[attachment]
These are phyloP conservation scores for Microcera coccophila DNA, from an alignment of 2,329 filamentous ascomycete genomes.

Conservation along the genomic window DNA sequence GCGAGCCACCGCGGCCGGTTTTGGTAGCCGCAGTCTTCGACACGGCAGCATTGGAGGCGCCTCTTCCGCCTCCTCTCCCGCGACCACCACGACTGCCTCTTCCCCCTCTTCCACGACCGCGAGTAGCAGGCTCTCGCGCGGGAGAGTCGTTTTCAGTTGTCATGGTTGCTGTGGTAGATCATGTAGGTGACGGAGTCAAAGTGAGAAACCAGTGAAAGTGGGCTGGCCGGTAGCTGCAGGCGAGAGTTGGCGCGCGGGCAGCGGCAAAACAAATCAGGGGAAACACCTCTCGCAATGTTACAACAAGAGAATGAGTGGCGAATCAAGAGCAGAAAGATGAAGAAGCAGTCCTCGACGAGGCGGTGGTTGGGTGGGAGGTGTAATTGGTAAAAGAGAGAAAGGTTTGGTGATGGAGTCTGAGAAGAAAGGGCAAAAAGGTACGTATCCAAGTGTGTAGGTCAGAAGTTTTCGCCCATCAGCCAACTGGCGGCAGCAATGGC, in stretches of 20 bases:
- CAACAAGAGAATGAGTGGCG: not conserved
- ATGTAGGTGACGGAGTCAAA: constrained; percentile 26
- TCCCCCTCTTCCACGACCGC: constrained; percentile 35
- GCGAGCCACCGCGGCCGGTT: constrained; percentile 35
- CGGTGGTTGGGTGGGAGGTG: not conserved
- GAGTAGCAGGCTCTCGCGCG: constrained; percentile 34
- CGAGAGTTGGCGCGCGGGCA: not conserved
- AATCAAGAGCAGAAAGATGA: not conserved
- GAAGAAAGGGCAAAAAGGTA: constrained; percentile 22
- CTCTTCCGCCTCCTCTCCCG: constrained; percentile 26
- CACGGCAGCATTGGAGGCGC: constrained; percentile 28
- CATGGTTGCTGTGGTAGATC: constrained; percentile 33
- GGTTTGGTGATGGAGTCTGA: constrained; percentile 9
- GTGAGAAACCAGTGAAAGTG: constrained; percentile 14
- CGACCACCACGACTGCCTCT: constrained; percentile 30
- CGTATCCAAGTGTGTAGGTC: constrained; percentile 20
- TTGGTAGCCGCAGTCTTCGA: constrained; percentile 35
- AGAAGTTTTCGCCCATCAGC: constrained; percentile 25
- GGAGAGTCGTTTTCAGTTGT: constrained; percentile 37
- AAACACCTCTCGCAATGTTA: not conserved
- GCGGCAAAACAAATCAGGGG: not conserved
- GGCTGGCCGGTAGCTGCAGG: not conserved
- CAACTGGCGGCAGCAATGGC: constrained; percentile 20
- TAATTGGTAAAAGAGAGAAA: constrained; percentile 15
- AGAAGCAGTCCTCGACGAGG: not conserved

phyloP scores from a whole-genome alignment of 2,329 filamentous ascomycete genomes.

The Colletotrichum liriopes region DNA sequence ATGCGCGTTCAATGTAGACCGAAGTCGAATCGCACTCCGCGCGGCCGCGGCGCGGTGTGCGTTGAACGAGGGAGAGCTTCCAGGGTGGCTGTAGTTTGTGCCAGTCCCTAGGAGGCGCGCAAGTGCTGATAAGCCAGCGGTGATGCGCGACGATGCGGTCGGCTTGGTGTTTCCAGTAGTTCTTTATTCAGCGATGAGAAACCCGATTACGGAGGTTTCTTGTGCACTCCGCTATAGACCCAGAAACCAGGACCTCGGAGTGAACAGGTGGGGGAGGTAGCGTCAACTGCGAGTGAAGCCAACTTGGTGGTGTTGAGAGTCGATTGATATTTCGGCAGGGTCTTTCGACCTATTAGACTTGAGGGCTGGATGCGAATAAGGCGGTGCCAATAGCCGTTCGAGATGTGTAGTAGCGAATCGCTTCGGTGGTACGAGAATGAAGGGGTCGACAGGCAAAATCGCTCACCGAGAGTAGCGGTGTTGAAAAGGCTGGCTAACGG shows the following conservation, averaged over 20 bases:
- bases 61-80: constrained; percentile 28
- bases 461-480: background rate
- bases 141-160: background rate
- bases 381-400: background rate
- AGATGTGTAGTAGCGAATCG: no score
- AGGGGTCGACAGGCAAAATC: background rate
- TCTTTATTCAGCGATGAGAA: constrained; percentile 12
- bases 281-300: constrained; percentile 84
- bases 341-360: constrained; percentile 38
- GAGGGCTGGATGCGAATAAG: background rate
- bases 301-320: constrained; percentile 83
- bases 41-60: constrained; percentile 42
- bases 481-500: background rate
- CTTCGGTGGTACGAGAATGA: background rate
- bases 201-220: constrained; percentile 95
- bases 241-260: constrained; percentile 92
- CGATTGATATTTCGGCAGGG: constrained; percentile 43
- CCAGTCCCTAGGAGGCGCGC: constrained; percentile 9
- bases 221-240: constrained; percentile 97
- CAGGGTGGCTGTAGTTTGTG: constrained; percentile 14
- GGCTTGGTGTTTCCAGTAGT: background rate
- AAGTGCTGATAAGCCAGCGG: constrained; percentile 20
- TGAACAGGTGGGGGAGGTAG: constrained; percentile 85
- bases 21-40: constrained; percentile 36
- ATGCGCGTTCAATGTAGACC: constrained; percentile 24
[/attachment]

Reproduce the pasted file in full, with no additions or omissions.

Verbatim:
These are phyloP conservation scores for Microcera coccophila DNA, from an alignment of 2,329 filamentous ascomycete genomes.

Conservation along the genomic window DNA sequence GCGAGCCACCGCGGCCGGTTTTGGTAGCCGCAGTCTTCGACACGGCAGCATTGGAGGCGCCTCTTCCGCCTCCTCTCCCGCGACCACCACGACTGCCTCTTCCCCCTCTTCCACGACCGCGAGTAGCAGGCTCTCGCGCGGGAGAGTCGTTTTCAGTTGTCATGGTTGCTGTGGTAGATCATGTAGGTGACGGAGTCAAAGTGAGAAACCAGTGAAAGTGGGCTGGCCGGTAGCTGCAGGCGAGAGTTGGCGCGCGGGCAGCGGCAAAACAAATCAGGGGAAACACCTCTCGCAATGTTACAACAAGAGAATGAGTGGCGAATCAAGAGCAGAAAGATGAAGAAGCAGTCCTCGACGAGGCGGTGGTTGGGTGGGAGGTGTAATTGGTAAAAGAGAGAAAGGTTTGGTGATGGAGTCTGAGAAGAAAGGGCAAAAAGGTACGTATCCAAGTGTGTAGGTCAGAAGTTTTCGCCCATCAGCCAACTGGCGGCAGCAATGGC, in stretches of 20 bases:
- CAACAAGAGAATGAGTGGCG: not conserved
- ATGTAGGTGACGGAGTCAAA: constrained; percentile 26
- TCCCCCTCTTCCACGACCGC: constrained; percentile 35
- GCGAGCCACCGCGGCCGGTT: constrained; percentile 35
- CGGTGGTTGGGTGGGAGGTG: not conserved
- GAGTAGCAGGCTCTCGCGCG: constrained; percentile 34
- CGAGAGTTGGCGCGCGGGCA: not conserved
- AATCAAGAGCAGAAAGATGA: not conserved
- GAAGAAAGGGCAAAAAGGTA: constrained; percentile 22
- CTCTTCCGCCTCCTCTCCCG: constrained; percentile 26
- CACGGCAGCATTGGAGGCGC: constrained; percentile 28
- CATGGTTGCTGTGGTAGATC: constrained; percentile 33
- GGTTTGGTGATGGAGTCTGA: constrained; percentile 9
- GTGAGAAACCAGTGAAAGTG: constrained; percentile 14
- CGACCACCACGACTGCCTCT: constrained; percentile 30
- CGTATCCAAGTGTGTAGGTC: constrained; percentile 20
- TTGGTAGCCGCAGTCTTCGA: constrained; percentile 35
- AGAAGTTTTCGCCCATCAGC: constrained; percentile 25
- GGAGAGTCGTTTTCAGTTGT: constrained; percentile 37
- AAACACCTCTCGCAATGTTA: not conserved
- GCGGCAAAACAAATCAGGGG: not conserved
- GGCTGGCCGGTAGCTGCAGG: not conserved
- CAACTGGCGGCAGCAATGGC: constrained; percentile 20
- TAATTGGTAAAAGAGAGAAA: constrained; percentile 15
- AGAAGCAGTCCTCGACGAGG: not conserved

phyloP scores from a whole-genome alignment of 2,329 filamentous ascomycete genomes.

The Colletotrichum liriopes region DNA sequence ATGCGCGTTCAATGTAGACCGAAGTCGAATCGCACTCCGCGCGGCCGCGGCGCGGTGTGCGTTGAACGAGGGAGAGCTTCCAGGGTGGCTGTAGTTTGTGCCAGTCCCTAGGAGGCGCGCAAGTGCTGATAAGCCAGCGGTGATGCGCGACGATGCGGTCGGCTTGGTGTTTCCAGTAGTTCTTTATTCAGCGATGAGAAACCCGATTACGGAGGTTTCTTGTGCACTCCGCTATAGACCCAGAAACCAGGACCTCGGAGTGAACAGGTGGGGGAGGTAGCGTCAACTGCGAGTGAAGCCAACTTGGTGGTGTTGAGAGTCGATTGATATTTCGGCAGGGTCTTTCGACCTATTAGACTTGAGGGCTGGATGCGAATAAGGCGGTGCCAATAGCCGTTCGAGATGTGTAGTAGCGAATCGCTTCGGTGGTACGAGAATGAAGGGGTCGACAGGCAAAATCGCTCACCGAGAGTAGCGGTGTTGAAAAGGCTGGCTAACGG shows the following conservation, averaged over 20 bases:
- bases 61-80: constrained; percentile 28
- bases 461-480: background rate
- bases 141-160: background rate
- bases 381-400: background rate
- AGATGTGTAGTAGCGAATCG: no score
- AGGGGTCGACAGGCAAAATC: background rate
- TCTTTATTCAGCGATGAGAA: constrained; percentile 12
- bases 281-300: constrained; percentile 84
- bases 341-360: constrained; percentile 38
- GAGGGCTGGATGCGAATAAG: background rate
- bases 301-320: constrained; percentile 83
- bases 41-60: constrained; percentile 42
- bases 481-500: background rate
- CTTCGGTGGTACGAGAATGA: background rate
- bases 201-220: constrained; percentile 95
- bases 241-260: constrained; percentile 92
- CGATTGATATTTCGGCAGGG: constrained; percentile 43
- CCAGTCCCTAGGAGGCGCGC: constrained; percentile 9
- bases 221-240: constrained; percentile 97
- CAGGGTGGCTGTAGTTTGTG: constrained; percentile 14
- GGCTTGGTGTTTCCAGTAGT: background rate
- AAGTGCTGATAAGCCAGCGG: constrained; percentile 20
- TGAACAGGTGGGGGAGGTAG: constrained; percentile 85
- bases 21-40: constrained; percentile 36
- ATGCGCGTTCAATGTAGACC: constrained; percentile 24